Israeli police admit using NSO spyware on citizens
The probe was launched in January after the Israeli news site Calcalist reported a string of instances of police using Pegasus to surveil protesters, politicians and criminal suspects without authorisation from a judge.
Initially, the police denied the website's findings and said they operated according to the law. Outrage in Israel prompted the attorney general to launch an investigation.
Last month, the police announced that their preliminary internal investigation had found no evidence of misuse of the spyware, but Tuesday's statement said that "additional findings" from the internal probe "change in some ways" last month's findings.
Israel's attorney general has instructed the police “to adopt procedures immediately in order to prevent breach of authority" and instructed his fact-finding team to submit a report about allegations of unlawful surveillance of civilians by July 1.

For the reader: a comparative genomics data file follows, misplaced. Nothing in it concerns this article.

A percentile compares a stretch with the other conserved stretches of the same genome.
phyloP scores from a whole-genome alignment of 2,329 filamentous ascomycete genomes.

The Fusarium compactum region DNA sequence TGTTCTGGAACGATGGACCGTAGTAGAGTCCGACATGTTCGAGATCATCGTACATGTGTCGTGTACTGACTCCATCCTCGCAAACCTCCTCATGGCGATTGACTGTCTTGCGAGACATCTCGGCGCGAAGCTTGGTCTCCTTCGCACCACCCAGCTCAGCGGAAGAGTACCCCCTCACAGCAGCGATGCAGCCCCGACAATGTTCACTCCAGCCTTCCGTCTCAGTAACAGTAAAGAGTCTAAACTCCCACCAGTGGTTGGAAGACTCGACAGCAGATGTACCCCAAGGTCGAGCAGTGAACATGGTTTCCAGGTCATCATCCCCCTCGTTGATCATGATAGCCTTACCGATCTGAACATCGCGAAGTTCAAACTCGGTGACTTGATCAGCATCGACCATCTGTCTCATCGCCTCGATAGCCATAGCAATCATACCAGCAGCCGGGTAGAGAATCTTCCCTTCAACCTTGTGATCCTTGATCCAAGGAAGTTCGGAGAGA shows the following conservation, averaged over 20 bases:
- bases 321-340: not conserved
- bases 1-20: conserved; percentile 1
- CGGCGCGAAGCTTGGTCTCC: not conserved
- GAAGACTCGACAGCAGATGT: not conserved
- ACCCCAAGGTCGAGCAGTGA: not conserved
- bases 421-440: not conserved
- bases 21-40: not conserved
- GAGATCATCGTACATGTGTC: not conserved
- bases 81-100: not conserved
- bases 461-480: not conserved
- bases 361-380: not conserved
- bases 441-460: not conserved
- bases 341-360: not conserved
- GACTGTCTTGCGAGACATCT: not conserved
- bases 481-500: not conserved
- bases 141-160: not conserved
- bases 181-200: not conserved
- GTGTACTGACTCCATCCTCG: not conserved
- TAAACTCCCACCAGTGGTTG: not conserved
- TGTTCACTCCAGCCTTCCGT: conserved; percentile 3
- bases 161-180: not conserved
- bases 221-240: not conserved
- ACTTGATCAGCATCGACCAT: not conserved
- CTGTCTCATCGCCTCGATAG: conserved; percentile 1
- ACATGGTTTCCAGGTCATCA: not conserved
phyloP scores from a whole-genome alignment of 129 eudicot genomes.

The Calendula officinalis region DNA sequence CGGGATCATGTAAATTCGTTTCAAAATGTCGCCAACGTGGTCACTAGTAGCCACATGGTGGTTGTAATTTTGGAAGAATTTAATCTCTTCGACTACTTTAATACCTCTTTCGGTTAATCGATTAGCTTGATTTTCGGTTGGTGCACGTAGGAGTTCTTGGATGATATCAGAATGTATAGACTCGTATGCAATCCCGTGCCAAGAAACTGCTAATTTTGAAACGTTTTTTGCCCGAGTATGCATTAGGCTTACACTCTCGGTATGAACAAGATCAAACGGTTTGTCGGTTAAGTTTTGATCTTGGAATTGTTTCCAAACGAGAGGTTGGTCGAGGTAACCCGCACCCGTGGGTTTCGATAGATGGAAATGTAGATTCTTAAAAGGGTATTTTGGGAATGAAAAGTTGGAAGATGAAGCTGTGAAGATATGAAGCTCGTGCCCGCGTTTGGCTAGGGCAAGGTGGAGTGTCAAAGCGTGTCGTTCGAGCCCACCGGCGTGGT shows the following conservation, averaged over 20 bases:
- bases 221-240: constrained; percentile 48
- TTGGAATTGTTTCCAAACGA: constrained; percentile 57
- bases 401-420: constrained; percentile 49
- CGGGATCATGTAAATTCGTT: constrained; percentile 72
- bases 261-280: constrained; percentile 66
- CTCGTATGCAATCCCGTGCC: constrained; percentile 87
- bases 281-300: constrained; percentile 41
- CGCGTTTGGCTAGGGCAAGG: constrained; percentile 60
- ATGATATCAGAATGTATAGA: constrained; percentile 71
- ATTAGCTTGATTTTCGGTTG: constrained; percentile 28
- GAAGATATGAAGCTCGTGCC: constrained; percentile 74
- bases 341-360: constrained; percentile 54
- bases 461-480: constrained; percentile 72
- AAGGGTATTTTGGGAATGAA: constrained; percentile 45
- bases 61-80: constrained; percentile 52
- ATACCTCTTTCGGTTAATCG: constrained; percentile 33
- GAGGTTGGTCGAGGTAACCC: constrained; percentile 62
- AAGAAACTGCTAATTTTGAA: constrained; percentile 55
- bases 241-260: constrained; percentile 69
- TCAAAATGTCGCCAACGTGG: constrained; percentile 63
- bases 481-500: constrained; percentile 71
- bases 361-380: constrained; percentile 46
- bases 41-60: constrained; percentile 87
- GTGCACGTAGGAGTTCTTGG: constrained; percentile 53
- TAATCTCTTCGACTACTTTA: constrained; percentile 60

NSO Group has been mired in controversy following revelations its spyware was used in several countries against journalists, activists and even US diplomats.
The US barred the firm from accessing American technology last year, saying its tools have been used by repressive regimes, and Facebook and Apple have filed lawsuits against NSO over hacks against their products.
Pegasus allows its operator to intercept calls, read text messages, infiltrate encrypted apps, and track the location of an infected phone.
It can also turn a mobile phone into a listening device. It has been sold to a number of repressive regimes around the world.